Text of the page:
A Rush On Solar In The Northern Territory

Solar panels in the Northern Territory

A brief reprieve on changes to the Northern Territory’s solar feed in tariff for some new systems has seen a rush these past few days. But what next for NT solar installers?

On April 5 (a Sunday), the Northern Territory’s Gunner Government announced it would be slashing the NT’s very generous one-for-one solar feed in tariff (~ 24c per kWh) for new solar power system owners to just 8.3 cents. This change was to help support an subsidy for solar batteries – all ~130 of them initially.

The change was effective immediately, and applied to all new systems unless an application was already in with Power and Water Corporation – the Territory’s state-owned provider of electricity, water and sewerage services.

It was a bombshell for installers – the generous feed-in tariff helped accelerate payback for systems, which are significantly pricier in the NT.

Perhaps the rate did need tweaking, but at such short notice (zero at that point) the sales solar businesses were working on pretty much evaporated when the news broke. It wouldn’t be too harsh to suggest that installers had been screwed by the Gunner Government.

A (Very) Temporary, Conditional Reprieve

On April 8 (last Wednesday), a notice appeared on Jacana Energy’s Renewable Energy page stating it had been given advice by the Northern Territory Government the previous feed-in tariff rate will be applied to any application (including modifications to existing systems) if the solar installer could demonstrate the works were committed to, in writing, prior to 5th April 2020.

In order to get over the line, applications will need to be submitted to Power and Water Corporation by midnight 14 April 2020. Tonight. One day after the Easter long weekend.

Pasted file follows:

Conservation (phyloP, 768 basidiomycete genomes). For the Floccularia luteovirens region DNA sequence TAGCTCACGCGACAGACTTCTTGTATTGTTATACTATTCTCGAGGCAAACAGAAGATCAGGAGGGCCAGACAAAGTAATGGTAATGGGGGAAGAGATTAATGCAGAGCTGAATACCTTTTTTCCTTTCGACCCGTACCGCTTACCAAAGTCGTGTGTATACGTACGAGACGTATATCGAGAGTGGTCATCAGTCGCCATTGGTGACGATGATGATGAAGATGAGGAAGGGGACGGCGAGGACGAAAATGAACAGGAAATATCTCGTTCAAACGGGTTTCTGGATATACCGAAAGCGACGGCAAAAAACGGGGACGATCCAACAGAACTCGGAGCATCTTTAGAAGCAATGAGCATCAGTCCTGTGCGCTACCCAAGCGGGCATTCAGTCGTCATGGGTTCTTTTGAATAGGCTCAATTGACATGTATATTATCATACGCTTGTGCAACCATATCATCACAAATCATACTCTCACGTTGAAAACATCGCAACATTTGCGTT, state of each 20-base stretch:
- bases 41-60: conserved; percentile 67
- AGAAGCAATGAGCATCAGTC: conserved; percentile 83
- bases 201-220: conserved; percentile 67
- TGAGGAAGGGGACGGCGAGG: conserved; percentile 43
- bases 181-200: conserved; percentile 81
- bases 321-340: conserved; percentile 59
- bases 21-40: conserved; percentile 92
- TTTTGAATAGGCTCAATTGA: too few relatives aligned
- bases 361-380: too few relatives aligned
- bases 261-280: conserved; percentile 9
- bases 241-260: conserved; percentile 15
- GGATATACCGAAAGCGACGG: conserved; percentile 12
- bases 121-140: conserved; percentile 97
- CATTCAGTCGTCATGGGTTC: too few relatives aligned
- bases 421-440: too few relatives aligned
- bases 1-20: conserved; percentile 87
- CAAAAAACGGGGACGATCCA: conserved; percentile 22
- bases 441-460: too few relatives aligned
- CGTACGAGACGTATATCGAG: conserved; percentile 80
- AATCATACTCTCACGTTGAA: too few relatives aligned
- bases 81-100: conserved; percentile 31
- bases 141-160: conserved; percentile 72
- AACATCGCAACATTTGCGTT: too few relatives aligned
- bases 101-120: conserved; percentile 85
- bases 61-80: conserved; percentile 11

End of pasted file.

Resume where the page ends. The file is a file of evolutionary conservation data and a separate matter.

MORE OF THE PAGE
According to NTNews (paywall), solar installers in Darwin and across the Territory have been making hay while the sun briefly shines so to speak, securing business they had organised prior to the shock announcement.

But as for what comes after, one installer said:

“… 80 per cent of the business will be gone”

While the NT government’s announcement about supporting energy storage crowed about more local jobs, it didn’t mention the jobs likely to be lost as a result of this abrupt change. Installing solar will still be worth it in the Northern Territory, but it will take some time for Territorians to understand that and to accept that payback will take longer than it previously would. But unfortunately, that extra payback time will turn some off solar panels altogether.

Everyone loses here.

What’s also been disappointing is the amount of media coverage and other commentary that was blinded by the battery bling and totally overlooked the impact this would have on NT’s residential and commercial solar industry – and battlers looking to bust their electricity bills.

About Michael Bloch

Michael caught the solar power bug after purchasing components to cobble together a small off-grid PV system in 2008. He's been reporting on Australian and international solar energy news ever since.

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